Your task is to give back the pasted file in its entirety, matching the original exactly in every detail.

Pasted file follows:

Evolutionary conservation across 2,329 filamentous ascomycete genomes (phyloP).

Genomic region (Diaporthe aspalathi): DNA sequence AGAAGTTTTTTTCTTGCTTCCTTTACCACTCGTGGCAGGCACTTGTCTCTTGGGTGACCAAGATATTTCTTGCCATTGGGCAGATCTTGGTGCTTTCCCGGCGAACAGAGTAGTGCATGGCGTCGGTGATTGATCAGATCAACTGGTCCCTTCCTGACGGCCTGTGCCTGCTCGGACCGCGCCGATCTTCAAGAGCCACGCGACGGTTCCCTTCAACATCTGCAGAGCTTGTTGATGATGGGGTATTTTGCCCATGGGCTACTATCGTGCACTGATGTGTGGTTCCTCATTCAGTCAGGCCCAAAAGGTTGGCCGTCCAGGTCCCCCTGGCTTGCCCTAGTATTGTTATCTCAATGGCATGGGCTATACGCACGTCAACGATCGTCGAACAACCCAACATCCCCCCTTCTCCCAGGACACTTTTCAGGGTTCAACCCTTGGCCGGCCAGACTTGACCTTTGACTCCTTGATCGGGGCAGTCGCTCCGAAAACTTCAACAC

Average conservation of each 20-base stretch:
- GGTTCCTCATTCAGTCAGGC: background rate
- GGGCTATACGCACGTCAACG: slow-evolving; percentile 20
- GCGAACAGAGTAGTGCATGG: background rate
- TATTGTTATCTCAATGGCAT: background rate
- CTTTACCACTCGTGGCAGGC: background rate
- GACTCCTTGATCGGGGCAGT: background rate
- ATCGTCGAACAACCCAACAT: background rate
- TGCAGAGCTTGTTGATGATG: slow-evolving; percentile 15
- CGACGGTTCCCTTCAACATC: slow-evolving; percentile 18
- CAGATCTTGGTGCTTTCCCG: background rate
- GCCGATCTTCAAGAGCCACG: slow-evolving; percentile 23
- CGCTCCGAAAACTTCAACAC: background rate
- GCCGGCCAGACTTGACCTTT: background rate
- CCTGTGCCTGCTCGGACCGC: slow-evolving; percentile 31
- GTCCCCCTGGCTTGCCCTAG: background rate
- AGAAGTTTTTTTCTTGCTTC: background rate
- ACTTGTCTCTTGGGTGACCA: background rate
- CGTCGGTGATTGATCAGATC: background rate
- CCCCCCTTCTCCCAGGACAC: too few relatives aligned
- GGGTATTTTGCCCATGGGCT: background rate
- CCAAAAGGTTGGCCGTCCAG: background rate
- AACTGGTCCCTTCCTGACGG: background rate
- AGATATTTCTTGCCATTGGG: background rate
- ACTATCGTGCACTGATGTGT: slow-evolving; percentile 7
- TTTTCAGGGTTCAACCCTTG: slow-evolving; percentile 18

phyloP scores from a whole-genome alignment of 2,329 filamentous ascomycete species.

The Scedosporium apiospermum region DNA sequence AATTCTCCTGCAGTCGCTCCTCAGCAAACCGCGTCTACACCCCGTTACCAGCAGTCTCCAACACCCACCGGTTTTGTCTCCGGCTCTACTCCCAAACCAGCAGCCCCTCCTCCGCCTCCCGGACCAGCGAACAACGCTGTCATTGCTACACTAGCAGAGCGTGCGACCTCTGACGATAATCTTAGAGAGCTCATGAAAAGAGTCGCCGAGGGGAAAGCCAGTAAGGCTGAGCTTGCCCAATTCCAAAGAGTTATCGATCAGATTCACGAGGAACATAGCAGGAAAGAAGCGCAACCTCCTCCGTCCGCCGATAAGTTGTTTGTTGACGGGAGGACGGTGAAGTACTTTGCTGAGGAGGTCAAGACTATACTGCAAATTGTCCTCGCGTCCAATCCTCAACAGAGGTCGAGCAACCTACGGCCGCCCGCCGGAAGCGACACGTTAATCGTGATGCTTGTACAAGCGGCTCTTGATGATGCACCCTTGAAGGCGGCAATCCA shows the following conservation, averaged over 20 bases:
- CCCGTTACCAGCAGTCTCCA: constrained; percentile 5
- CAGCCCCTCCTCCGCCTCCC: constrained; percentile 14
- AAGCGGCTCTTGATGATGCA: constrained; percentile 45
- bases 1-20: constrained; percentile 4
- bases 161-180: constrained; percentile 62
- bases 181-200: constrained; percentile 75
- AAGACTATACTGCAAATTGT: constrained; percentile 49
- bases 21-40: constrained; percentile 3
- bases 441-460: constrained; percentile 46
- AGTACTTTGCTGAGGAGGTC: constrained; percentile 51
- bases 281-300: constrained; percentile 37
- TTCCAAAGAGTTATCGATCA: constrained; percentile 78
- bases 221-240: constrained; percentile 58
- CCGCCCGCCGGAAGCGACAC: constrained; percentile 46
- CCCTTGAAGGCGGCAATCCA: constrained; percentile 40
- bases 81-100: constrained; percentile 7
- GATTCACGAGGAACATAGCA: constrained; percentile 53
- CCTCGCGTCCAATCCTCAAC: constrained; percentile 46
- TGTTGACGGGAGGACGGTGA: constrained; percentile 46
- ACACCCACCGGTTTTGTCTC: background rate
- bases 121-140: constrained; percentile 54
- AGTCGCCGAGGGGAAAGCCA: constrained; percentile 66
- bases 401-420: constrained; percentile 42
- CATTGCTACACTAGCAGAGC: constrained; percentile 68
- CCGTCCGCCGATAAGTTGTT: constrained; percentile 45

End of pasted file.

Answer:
Evolutionary conservation across 2,329 filamentous ascomycete genomes (phyloP).

Genomic region (Diaporthe aspalathi): DNA sequence AGAAGTTTTTTTCTTGCTTCCTTTACCACTCGTGGCAGGCACTTGTCTCTTGGGTGACCAAGATATTTCTTGCCATTGGGCAGATCTTGGTGCTTTCCCGGCGAACAGAGTAGTGCATGGCGTCGGTGATTGATCAGATCAACTGGTCCCTTCCTGACGGCCTGTGCCTGCTCGGACCGCGCCGATCTTCAAGAGCCACGCGACGGTTCCCTTCAACATCTGCAGAGCTTGTTGATGATGGGGTATTTTGCCCATGGGCTACTATCGTGCACTGATGTGTGGTTCCTCATTCAGTCAGGCCCAAAAGGTTGGCCGTCCAGGTCCCCCTGGCTTGCCCTAGTATTGTTATCTCAATGGCATGGGCTATACGCACGTCAACGATCGTCGAACAACCCAACATCCCCCCTTCTCCCAGGACACTTTTCAGGGTTCAACCCTTGGCCGGCCAGACTTGACCTTTGACTCCTTGATCGGGGCAGTCGCTCCGAAAACTTCAACAC

Average conservation of each 20-base stretch:
- GGTTCCTCATTCAGTCAGGC: background rate
- GGGCTATACGCACGTCAACG: slow-evolving; percentile 20
- GCGAACAGAGTAGTGCATGG: background rate
- TATTGTTATCTCAATGGCAT: background rate
- CTTTACCACTCGTGGCAGGC: background rate
- GACTCCTTGATCGGGGCAGT: background rate
- ATCGTCGAACAACCCAACAT: background rate
- TGCAGAGCTTGTTGATGATG: slow-evolving; percentile 15
- CGACGGTTCCCTTCAACATC: slow-evolving; percentile 18
- CAGATCTTGGTGCTTTCCCG: background rate
- GCCGATCTTCAAGAGCCACG: slow-evolving; percentile 23
- CGCTCCGAAAACTTCAACAC: background rate
- GCCGGCCAGACTTGACCTTT: background rate
- CCTGTGCCTGCTCGGACCGC: slow-evolving; percentile 31
- GTCCCCCTGGCTTGCCCTAG: background rate
- AGAAGTTTTTTTCTTGCTTC: background rate
- ACTTGTCTCTTGGGTGACCA: background rate
- CGTCGGTGATTGATCAGATC: background rate
- CCCCCCTTCTCCCAGGACAC: too few relatives aligned
- GGGTATTTTGCCCATGGGCT: background rate
- CCAAAAGGTTGGCCGTCCAG: background rate
- AACTGGTCCCTTCCTGACGG: background rate
- AGATATTTCTTGCCATTGGG: background rate
- ACTATCGTGCACTGATGTGT: slow-evolving; percentile 7
- TTTTCAGGGTTCAACCCTTG: slow-evolving; percentile 18

phyloP scores from a whole-genome alignment of 2,329 filamentous ascomycete species.

The Scedosporium apiospermum region DNA sequence AATTCTCCTGCAGTCGCTCCTCAGCAAACCGCGTCTACACCCCGTTACCAGCAGTCTCCAACACCCACCGGTTTTGTCTCCGGCTCTACTCCCAAACCAGCAGCCCCTCCTCCGCCTCCCGGACCAGCGAACAACGCTGTCATTGCTACACTAGCAGAGCGTGCGACCTCTGACGATAATCTTAGAGAGCTCATGAAAAGAGTCGCCGAGGGGAAAGCCAGTAAGGCTGAGCTTGCCCAATTCCAAAGAGTTATCGATCAGATTCACGAGGAACATAGCAGGAAAGAAGCGCAACCTCCTCCGTCCGCCGATAAGTTGTTTGTTGACGGGAGGACGGTGAAGTACTTTGCTGAGGAGGTCAAGACTATACTGCAAATTGTCCTCGCGTCCAATCCTCAACAGAGGTCGAGCAACCTACGGCCGCCCGCCGGAAGCGACACGTTAATCGTGATGCTTGTACAAGCGGCTCTTGATGATGCACCCTTGAAGGCGGCAATCCA shows the following conservation, averaged over 20 bases:
- CCCGTTACCAGCAGTCTCCA: constrained; percentile 5
- CAGCCCCTCCTCCGCCTCCC: constrained; percentile 14
- AAGCGGCTCTTGATGATGCA: constrained; percentile 45
- bases 1-20: constrained; percentile 4
- bases 161-180: constrained; percentile 62
- bases 181-200: constrained; percentile 75
- AAGACTATACTGCAAATTGT: constrained; percentile 49
- bases 21-40: constrained; percentile 3
- bases 441-460: constrained; percentile 46
- AGTACTTTGCTGAGGAGGTC: constrained; percentile 51
- bases 281-300: constrained; percentile 37
- TTCCAAAGAGTTATCGATCA: constrained; percentile 78
- bases 221-240: constrained; percentile 58
- CCGCCCGCCGGAAGCGACAC: constrained; percentile 46
- CCCTTGAAGGCGGCAATCCA: constrained; percentile 40
- bases 81-100: constrained; percentile 7
- GATTCACGAGGAACATAGCA: constrained; percentile 53
- CCTCGCGTCCAATCCTCAAC: constrained; percentile 46
- TGTTGACGGGAGGACGGTGA: constrained; percentile 46
- ACACCCACCGGTTTTGTCTC: background rate
- bases 121-140: constrained; percentile 54
- AGTCGCCGAGGGGAAAGCCA: constrained; percentile 66
- bases 401-420: constrained; percentile 42
- CATTGCTACACTAGCAGAGC: constrained; percentile 68
- CCGTCCGCCGATAAGTTGTT: constrained; percentile 45